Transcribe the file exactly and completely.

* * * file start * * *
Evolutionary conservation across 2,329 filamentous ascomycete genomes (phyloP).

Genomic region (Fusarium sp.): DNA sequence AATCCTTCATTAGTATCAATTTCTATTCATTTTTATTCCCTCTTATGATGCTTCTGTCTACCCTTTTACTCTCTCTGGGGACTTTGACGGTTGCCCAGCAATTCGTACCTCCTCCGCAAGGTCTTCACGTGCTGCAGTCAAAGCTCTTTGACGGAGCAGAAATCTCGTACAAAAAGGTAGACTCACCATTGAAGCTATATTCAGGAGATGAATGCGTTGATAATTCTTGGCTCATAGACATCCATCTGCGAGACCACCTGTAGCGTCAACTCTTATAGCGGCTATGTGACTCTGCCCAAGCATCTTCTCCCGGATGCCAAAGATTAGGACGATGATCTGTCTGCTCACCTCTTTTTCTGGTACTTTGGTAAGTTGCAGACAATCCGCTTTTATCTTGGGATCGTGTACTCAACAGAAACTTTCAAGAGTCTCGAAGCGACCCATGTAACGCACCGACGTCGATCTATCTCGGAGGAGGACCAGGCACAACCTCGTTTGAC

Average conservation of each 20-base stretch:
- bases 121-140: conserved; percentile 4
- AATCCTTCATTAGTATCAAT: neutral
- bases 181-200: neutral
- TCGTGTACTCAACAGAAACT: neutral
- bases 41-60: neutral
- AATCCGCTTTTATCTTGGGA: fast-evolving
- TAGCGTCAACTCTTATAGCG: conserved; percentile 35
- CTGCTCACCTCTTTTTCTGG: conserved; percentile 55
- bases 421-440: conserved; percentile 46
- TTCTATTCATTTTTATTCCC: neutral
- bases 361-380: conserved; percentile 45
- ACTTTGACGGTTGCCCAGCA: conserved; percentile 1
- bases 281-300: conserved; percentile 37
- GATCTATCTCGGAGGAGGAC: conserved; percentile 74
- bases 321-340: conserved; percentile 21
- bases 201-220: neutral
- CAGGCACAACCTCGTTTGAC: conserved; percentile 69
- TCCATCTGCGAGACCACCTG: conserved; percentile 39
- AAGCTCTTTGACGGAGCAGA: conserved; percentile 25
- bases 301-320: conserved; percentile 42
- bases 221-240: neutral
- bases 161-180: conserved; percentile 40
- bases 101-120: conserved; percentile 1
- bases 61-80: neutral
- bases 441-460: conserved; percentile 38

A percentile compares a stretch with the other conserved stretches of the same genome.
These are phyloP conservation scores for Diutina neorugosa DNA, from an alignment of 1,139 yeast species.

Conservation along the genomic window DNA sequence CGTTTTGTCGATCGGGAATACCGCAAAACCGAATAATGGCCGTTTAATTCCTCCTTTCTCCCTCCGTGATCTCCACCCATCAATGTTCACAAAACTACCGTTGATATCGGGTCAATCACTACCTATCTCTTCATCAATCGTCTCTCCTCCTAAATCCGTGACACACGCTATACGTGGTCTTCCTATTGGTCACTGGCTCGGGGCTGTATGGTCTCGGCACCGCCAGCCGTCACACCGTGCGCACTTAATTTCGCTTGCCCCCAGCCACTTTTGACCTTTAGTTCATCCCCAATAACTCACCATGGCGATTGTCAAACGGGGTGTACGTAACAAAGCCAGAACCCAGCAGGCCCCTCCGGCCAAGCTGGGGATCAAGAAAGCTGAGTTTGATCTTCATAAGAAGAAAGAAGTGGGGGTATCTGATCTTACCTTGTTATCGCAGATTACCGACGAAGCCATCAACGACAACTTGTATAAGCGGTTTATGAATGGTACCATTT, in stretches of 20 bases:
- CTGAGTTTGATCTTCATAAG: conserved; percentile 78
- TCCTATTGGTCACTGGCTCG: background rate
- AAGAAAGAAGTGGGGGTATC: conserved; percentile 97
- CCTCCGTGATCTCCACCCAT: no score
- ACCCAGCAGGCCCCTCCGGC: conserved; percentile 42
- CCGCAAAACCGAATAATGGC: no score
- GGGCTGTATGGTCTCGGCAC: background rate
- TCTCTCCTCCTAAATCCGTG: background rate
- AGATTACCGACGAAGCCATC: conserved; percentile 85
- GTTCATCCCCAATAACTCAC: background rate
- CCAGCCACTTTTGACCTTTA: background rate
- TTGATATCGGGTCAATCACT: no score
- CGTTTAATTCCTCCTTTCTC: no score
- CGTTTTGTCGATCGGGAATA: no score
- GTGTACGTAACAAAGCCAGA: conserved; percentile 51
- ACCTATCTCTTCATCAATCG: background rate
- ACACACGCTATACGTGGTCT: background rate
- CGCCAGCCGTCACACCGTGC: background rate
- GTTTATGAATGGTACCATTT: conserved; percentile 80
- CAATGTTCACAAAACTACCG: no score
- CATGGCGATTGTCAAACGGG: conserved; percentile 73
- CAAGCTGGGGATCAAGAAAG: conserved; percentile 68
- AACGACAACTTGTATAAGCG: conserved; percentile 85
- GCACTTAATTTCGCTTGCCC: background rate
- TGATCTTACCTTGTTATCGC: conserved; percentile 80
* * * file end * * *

Evolutionary conservation across 2,329 filamentous ascomycete genomes (phyloP).

Genomic region (Fusarium sp.): DNA sequence AATCCTTCATTAGTATCAATTTCTATTCATTTTTATTCCCTCTTATGATGCTTCTGTCTACCCTTTTACTCTCTCTGGGGACTTTGACGGTTGCCCAGCAATTCGTACCTCCTCCGCAAGGTCTTCACGTGCTGCAGTCAAAGCTCTTTGACGGAGCAGAAATCTCGTACAAAAAGGTAGACTCACCATTGAAGCTATATTCAGGAGATGAATGCGTTGATAATTCTTGGCTCATAGACATCCATCTGCGAGACCACCTGTAGCGTCAACTCTTATAGCGGCTATGTGACTCTGCCCAAGCATCTTCTCCCGGATGCCAAAGATTAGGACGATGATCTGTCTGCTCACCTCTTTTTCTGGTACTTTGGTAAGTTGCAGACAATCCGCTTTTATCTTGGGATCGTGTACTCAACAGAAACTTTCAAGAGTCTCGAAGCGACCCATGTAACGCACCGACGTCGATCTATCTCGGAGGAGGACCAGGCACAACCTCGTTTGAC

Average conservation of each 20-base stretch:
- bases 121-140: conserved; percentile 4
- AATCCTTCATTAGTATCAAT: neutral
- bases 181-200: neutral
- TCGTGTACTCAACAGAAACT: neutral
- bases 41-60: neutral
- AATCCGCTTTTATCTTGGGA: fast-evolving
- TAGCGTCAACTCTTATAGCG: conserved; percentile 35
- CTGCTCACCTCTTTTTCTGG: conserved; percentile 55
- bases 421-440: conserved; percentile 46
- TTCTATTCATTTTTATTCCC: neutral
- bases 361-380: conserved; percentile 45
- ACTTTGACGGTTGCCCAGCA: conserved; percentile 1
- bases 281-300: conserved; percentile 37
- GATCTATCTCGGAGGAGGAC: conserved; percentile 74
- bases 321-340: conserved; percentile 21
- bases 201-220: neutral
- CAGGCACAACCTCGTTTGAC: conserved; percentile 69
- TCCATCTGCGAGACCACCTG: conserved; percentile 39
- AAGCTCTTTGACGGAGCAGA: conserved; percentile 25
- bases 301-320: conserved; percentile 42
- bases 221-240: neutral
- bases 161-180: conserved; percentile 40
- bases 101-120: conserved; percentile 1
- bases 61-80: neutral
- bases 441-460: conserved; percentile 38

A percentile compares a stretch with the other conserved stretches of the same genome.
These are phyloP conservation scores for Diutina neorugosa DNA, from an alignment of 1,139 yeast species.

Conservation along the genomic window DNA sequence CGTTTTGTCGATCGGGAATACCGCAAAACCGAATAATGGCCGTTTAATTCCTCCTTTCTCCCTCCGTGATCTCCACCCATCAATGTTCACAAAACTACCGTTGATATCGGGTCAATCACTACCTATCTCTTCATCAATCGTCTCTCCTCCTAAATCCGTGACACACGCTATACGTGGTCTTCCTATTGGTCACTGGCTCGGGGCTGTATGGTCTCGGCACCGCCAGCCGTCACACCGTGCGCACTTAATTTCGCTTGCCCCCAGCCACTTTTGACCTTTAGTTCATCCCCAATAACTCACCATGGCGATTGTCAAACGGGGTGTACGTAACAAAGCCAGAACCCAGCAGGCCCCTCCGGCCAAGCTGGGGATCAAGAAAGCTGAGTTTGATCTTCATAAGAAGAAAGAAGTGGGGGTATCTGATCTTACCTTGTTATCGCAGATTACCGACGAAGCCATCAACGACAACTTGTATAAGCGGTTTATGAATGGTACCATTT, in stretches of 20 bases:
- CTGAGTTTGATCTTCATAAG: conserved; percentile 78
- TCCTATTGGTCACTGGCTCG: background rate
- AAGAAAGAAGTGGGGGTATC: conserved; percentile 97
- CCTCCGTGATCTCCACCCAT: no score
- ACCCAGCAGGCCCCTCCGGC: conserved; percentile 42
- CCGCAAAACCGAATAATGGC: no score
- GGGCTGTATGGTCTCGGCAC: background rate
- TCTCTCCTCCTAAATCCGTG: background rate
- AGATTACCGACGAAGCCATC: conserved; percentile 85
- GTTCATCCCCAATAACTCAC: background rate
- CCAGCCACTTTTGACCTTTA: background rate
- TTGATATCGGGTCAATCACT: no score
- CGTTTAATTCCTCCTTTCTC: no score
- CGTTTTGTCGATCGGGAATA: no score
- GTGTACGTAACAAAGCCAGA: conserved; percentile 51
- ACCTATCTCTTCATCAATCG: background rate
- ACACACGCTATACGTGGTCT: background rate
- CGCCAGCCGTCACACCGTGC: background rate
- GTTTATGAATGGTACCATTT: conserved; percentile 80
- CAATGTTCACAAAACTACCG: no score
- CATGGCGATTGTCAAACGGG: conserved; percentile 73
- CAAGCTGGGGATCAAGAAAG: conserved; percentile 68
- AACGACAACTTGTATAAGCG: conserved; percentile 85
- GCACTTAATTTCGCTTGCCC: background rate
- TGATCTTACCTTGTTATCGC: conserved; percentile 80